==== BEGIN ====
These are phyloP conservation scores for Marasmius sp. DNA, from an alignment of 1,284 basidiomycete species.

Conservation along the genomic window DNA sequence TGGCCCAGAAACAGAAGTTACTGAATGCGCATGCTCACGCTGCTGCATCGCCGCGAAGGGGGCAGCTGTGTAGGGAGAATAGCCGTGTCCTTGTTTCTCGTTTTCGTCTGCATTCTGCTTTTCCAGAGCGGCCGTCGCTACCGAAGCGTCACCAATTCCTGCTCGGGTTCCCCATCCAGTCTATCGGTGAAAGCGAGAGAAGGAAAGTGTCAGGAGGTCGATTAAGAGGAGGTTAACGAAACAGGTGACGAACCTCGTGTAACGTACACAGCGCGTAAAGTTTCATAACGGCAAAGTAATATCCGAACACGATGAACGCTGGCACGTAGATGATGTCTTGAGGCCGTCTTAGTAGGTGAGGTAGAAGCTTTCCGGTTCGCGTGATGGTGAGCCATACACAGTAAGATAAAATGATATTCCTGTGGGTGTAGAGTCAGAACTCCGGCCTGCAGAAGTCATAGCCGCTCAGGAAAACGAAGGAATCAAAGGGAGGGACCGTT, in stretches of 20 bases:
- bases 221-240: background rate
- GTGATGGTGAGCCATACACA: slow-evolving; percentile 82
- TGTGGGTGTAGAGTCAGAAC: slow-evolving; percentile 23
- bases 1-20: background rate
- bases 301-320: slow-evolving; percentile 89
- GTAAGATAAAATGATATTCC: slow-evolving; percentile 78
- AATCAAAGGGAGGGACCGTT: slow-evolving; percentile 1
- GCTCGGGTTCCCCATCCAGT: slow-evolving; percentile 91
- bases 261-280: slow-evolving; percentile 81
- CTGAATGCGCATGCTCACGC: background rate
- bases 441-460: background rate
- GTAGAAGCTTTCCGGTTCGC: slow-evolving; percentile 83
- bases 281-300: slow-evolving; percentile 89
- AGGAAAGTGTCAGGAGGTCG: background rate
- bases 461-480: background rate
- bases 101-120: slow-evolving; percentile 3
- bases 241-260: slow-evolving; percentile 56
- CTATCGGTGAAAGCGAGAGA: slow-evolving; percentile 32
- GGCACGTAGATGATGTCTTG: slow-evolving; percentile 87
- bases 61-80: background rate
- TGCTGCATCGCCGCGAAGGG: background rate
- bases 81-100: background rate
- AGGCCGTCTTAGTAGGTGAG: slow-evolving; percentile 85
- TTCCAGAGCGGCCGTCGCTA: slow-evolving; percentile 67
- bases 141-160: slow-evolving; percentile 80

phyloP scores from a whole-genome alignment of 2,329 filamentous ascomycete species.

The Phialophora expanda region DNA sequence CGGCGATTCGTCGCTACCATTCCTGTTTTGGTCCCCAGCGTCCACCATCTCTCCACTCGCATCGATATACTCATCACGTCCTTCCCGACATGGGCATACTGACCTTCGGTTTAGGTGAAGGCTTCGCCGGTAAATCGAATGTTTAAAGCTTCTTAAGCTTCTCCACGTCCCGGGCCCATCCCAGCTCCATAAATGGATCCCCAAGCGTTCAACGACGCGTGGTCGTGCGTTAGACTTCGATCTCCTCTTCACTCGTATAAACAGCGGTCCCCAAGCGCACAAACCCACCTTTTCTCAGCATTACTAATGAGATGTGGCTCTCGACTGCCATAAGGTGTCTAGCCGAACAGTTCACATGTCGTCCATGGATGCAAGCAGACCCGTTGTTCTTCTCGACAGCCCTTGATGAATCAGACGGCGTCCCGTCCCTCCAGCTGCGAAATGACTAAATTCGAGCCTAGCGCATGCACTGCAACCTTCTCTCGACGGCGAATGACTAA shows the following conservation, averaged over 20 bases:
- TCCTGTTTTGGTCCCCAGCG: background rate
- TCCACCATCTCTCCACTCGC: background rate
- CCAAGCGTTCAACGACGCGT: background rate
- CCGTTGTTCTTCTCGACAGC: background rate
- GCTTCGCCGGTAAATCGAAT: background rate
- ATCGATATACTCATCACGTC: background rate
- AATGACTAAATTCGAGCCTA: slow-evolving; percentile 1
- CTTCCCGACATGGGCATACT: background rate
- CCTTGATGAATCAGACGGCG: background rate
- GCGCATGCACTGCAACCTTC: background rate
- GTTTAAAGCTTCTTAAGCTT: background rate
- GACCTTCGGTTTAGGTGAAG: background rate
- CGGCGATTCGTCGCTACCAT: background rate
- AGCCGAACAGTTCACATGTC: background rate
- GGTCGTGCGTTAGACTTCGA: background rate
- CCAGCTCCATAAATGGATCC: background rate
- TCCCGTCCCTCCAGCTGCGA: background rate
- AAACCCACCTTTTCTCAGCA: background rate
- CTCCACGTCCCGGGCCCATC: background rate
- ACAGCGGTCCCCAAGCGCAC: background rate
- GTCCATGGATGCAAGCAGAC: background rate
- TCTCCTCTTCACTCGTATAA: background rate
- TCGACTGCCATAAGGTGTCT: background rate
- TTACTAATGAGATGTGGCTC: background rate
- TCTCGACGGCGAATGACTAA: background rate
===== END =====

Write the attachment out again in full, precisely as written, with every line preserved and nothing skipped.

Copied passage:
These are phyloP conservation scores for Marasmius sp. DNA, from an alignment of 1,284 basidiomycete species.

Conservation along the genomic window DNA sequence TGGCCCAGAAACAGAAGTTACTGAATGCGCATGCTCACGCTGCTGCATCGCCGCGAAGGGGGCAGCTGTGTAGGGAGAATAGCCGTGTCCTTGTTTCTCGTTTTCGTCTGCATTCTGCTTTTCCAGAGCGGCCGTCGCTACCGAAGCGTCACCAATTCCTGCTCGGGTTCCCCATCCAGTCTATCGGTGAAAGCGAGAGAAGGAAAGTGTCAGGAGGTCGATTAAGAGGAGGTTAACGAAACAGGTGACGAACCTCGTGTAACGTACACAGCGCGTAAAGTTTCATAACGGCAAAGTAATATCCGAACACGATGAACGCTGGCACGTAGATGATGTCTTGAGGCCGTCTTAGTAGGTGAGGTAGAAGCTTTCCGGTTCGCGTGATGGTGAGCCATACACAGTAAGATAAAATGATATTCCTGTGGGTGTAGAGTCAGAACTCCGGCCTGCAGAAGTCATAGCCGCTCAGGAAAACGAAGGAATCAAAGGGAGGGACCGTT, in stretches of 20 bases:
- bases 221-240: background rate
- GTGATGGTGAGCCATACACA: slow-evolving; percentile 82
- TGTGGGTGTAGAGTCAGAAC: slow-evolving; percentile 23
- bases 1-20: background rate
- bases 301-320: slow-evolving; percentile 89
- GTAAGATAAAATGATATTCC: slow-evolving; percentile 78
- AATCAAAGGGAGGGACCGTT: slow-evolving; percentile 1
- GCTCGGGTTCCCCATCCAGT: slow-evolving; percentile 91
- bases 261-280: slow-evolving; percentile 81
- CTGAATGCGCATGCTCACGC: background rate
- bases 441-460: background rate
- GTAGAAGCTTTCCGGTTCGC: slow-evolving; percentile 83
- bases 281-300: slow-evolving; percentile 89
- AGGAAAGTGTCAGGAGGTCG: background rate
- bases 461-480: background rate
- bases 101-120: slow-evolving; percentile 3
- bases 241-260: slow-evolving; percentile 56
- CTATCGGTGAAAGCGAGAGA: slow-evolving; percentile 32
- GGCACGTAGATGATGTCTTG: slow-evolving; percentile 87
- bases 61-80: background rate
- TGCTGCATCGCCGCGAAGGG: background rate
- bases 81-100: background rate
- AGGCCGTCTTAGTAGGTGAG: slow-evolving; percentile 85
- TTCCAGAGCGGCCGTCGCTA: slow-evolving; percentile 67
- bases 141-160: slow-evolving; percentile 80

phyloP scores from a whole-genome alignment of 2,329 filamentous ascomycete species.

The Phialophora expanda region DNA sequence CGGCGATTCGTCGCTACCATTCCTGTTTTGGTCCCCAGCGTCCACCATCTCTCCACTCGCATCGATATACTCATCACGTCCTTCCCGACATGGGCATACTGACCTTCGGTTTAGGTGAAGGCTTCGCCGGTAAATCGAATGTTTAAAGCTTCTTAAGCTTCTCCACGTCCCGGGCCCATCCCAGCTCCATAAATGGATCCCCAAGCGTTCAACGACGCGTGGTCGTGCGTTAGACTTCGATCTCCTCTTCACTCGTATAAACAGCGGTCCCCAAGCGCACAAACCCACCTTTTCTCAGCATTACTAATGAGATGTGGCTCTCGACTGCCATAAGGTGTCTAGCCGAACAGTTCACATGTCGTCCATGGATGCAAGCAGACCCGTTGTTCTTCTCGACAGCCCTTGATGAATCAGACGGCGTCCCGTCCCTCCAGCTGCGAAATGACTAAATTCGAGCCTAGCGCATGCACTGCAACCTTCTCTCGACGGCGAATGACTAA shows the following conservation, averaged over 20 bases:
- TCCTGTTTTGGTCCCCAGCG: background rate
- TCCACCATCTCTCCACTCGC: background rate
- CCAAGCGTTCAACGACGCGT: background rate
- CCGTTGTTCTTCTCGACAGC: background rate
- GCTTCGCCGGTAAATCGAAT: background rate
- ATCGATATACTCATCACGTC: background rate
- AATGACTAAATTCGAGCCTA: slow-evolving; percentile 1
- CTTCCCGACATGGGCATACT: background rate
- CCTTGATGAATCAGACGGCG: background rate
- GCGCATGCACTGCAACCTTC: background rate
- GTTTAAAGCTTCTTAAGCTT: background rate
- GACCTTCGGTTTAGGTGAAG: background rate
- CGGCGATTCGTCGCTACCAT: background rate
- AGCCGAACAGTTCACATGTC: background rate
- GGTCGTGCGTTAGACTTCGA: background rate
- CCAGCTCCATAAATGGATCC: background rate
- TCCCGTCCCTCCAGCTGCGA: background rate
- AAACCCACCTTTTCTCAGCA: background rate
- CTCCACGTCCCGGGCCCATC: background rate
- ACAGCGGTCCCCAAGCGCAC: background rate
- GTCCATGGATGCAAGCAGAC: background rate
- TCTCCTCTTCACTCGTATAA: background rate
- TCGACTGCCATAAGGTGTCT: background rate
- TTACTAATGAGATGTGGCTC: background rate
- TCTCGACGGCGAATGACTAA: background rate